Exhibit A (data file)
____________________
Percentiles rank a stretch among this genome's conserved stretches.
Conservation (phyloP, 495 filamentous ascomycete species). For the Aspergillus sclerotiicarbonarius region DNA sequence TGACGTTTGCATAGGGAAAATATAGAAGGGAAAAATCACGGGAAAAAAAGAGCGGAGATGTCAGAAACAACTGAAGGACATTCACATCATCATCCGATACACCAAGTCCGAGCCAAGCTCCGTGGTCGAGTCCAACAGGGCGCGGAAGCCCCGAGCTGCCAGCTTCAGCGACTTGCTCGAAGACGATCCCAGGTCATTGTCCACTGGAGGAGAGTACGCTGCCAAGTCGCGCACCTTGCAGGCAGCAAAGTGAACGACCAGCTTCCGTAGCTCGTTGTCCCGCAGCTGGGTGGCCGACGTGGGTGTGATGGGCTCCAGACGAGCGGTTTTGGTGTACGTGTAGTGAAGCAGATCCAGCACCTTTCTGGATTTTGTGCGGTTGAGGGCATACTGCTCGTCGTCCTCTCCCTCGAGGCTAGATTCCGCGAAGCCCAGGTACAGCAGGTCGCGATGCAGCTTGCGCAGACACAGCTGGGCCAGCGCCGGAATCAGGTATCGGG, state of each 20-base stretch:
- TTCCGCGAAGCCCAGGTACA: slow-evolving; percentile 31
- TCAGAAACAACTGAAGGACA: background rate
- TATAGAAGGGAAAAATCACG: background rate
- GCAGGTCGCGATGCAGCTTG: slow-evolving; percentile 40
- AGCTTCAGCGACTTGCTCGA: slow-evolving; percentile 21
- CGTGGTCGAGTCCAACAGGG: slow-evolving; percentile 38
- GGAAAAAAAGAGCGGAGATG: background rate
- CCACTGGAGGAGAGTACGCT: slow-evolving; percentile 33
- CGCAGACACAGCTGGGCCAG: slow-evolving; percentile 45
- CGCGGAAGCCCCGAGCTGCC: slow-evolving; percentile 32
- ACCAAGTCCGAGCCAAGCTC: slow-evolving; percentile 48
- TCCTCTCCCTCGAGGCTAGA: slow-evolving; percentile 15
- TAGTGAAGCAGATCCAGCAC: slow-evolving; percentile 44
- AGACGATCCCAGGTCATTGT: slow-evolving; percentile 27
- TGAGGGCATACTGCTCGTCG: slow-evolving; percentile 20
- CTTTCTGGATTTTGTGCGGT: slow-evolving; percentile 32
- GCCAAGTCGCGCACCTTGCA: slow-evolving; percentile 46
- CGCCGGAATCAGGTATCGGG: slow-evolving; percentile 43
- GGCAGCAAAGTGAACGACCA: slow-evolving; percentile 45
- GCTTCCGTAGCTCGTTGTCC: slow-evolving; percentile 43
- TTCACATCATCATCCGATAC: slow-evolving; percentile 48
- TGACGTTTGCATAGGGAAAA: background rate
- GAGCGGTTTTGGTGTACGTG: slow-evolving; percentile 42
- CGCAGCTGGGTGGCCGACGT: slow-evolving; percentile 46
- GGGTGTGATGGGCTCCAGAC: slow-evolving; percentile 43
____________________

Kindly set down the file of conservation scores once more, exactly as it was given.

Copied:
Percentiles rank a stretch among this genome's conserved stretches.
Conservation (phyloP, 495 filamentous ascomycete species). For the Aspergillus sclerotiicarbonarius region DNA sequence TGACGTTTGCATAGGGAAAATATAGAAGGGAAAAATCACGGGAAAAAAAGAGCGGAGATGTCAGAAACAACTGAAGGACATTCACATCATCATCCGATACACCAAGTCCGAGCCAAGCTCCGTGGTCGAGTCCAACAGGGCGCGGAAGCCCCGAGCTGCCAGCTTCAGCGACTTGCTCGAAGACGATCCCAGGTCATTGTCCACTGGAGGAGAGTACGCTGCCAAGTCGCGCACCTTGCAGGCAGCAAAGTGAACGACCAGCTTCCGTAGCTCGTTGTCCCGCAGCTGGGTGGCCGACGTGGGTGTGATGGGCTCCAGACGAGCGGTTTTGGTGTACGTGTAGTGAAGCAGATCCAGCACCTTTCTGGATTTTGTGCGGTTGAGGGCATACTGCTCGTCGTCCTCTCCCTCGAGGCTAGATTCCGCGAAGCCCAGGTACAGCAGGTCGCGATGCAGCTTGCGCAGACACAGCTGGGCCAGCGCCGGAATCAGGTATCGGG, state of each 20-base stretch:
- TTCCGCGAAGCCCAGGTACA: slow-evolving; percentile 31
- TCAGAAACAACTGAAGGACA: background rate
- TATAGAAGGGAAAAATCACG: background rate
- GCAGGTCGCGATGCAGCTTG: slow-evolving; percentile 40
- AGCTTCAGCGACTTGCTCGA: slow-evolving; percentile 21
- CGTGGTCGAGTCCAACAGGG: slow-evolving; percentile 38
- GGAAAAAAAGAGCGGAGATG: background rate
- CCACTGGAGGAGAGTACGCT: slow-evolving; percentile 33
- CGCAGACACAGCTGGGCCAG: slow-evolving; percentile 45
- CGCGGAAGCCCCGAGCTGCC: slow-evolving; percentile 32
- ACCAAGTCCGAGCCAAGCTC: slow-evolving; percentile 48
- TCCTCTCCCTCGAGGCTAGA: slow-evolving; percentile 15
- TAGTGAAGCAGATCCAGCAC: slow-evolving; percentile 44
- AGACGATCCCAGGTCATTGT: slow-evolving; percentile 27
- TGAGGGCATACTGCTCGTCG: slow-evolving; percentile 20
- CTTTCTGGATTTTGTGCGGT: slow-evolving; percentile 32
- GCCAAGTCGCGCACCTTGCA: slow-evolving; percentile 46
- CGCCGGAATCAGGTATCGGG: slow-evolving; percentile 43
- GGCAGCAAAGTGAACGACCA: slow-evolving; percentile 45
- GCTTCCGTAGCTCGTTGTCC: slow-evolving; percentile 43
- TTCACATCATCATCCGATAC: slow-evolving; percentile 48
- TGACGTTTGCATAGGGAAAA: background rate
- GAGCGGTTTTGGTGTACGTG: slow-evolving; percentile 42
- CGCAGCTGGGTGGCCGACGT: slow-evolving; percentile 46
- GGGTGTGATGGGCTCCAGAC: slow-evolving; percentile 43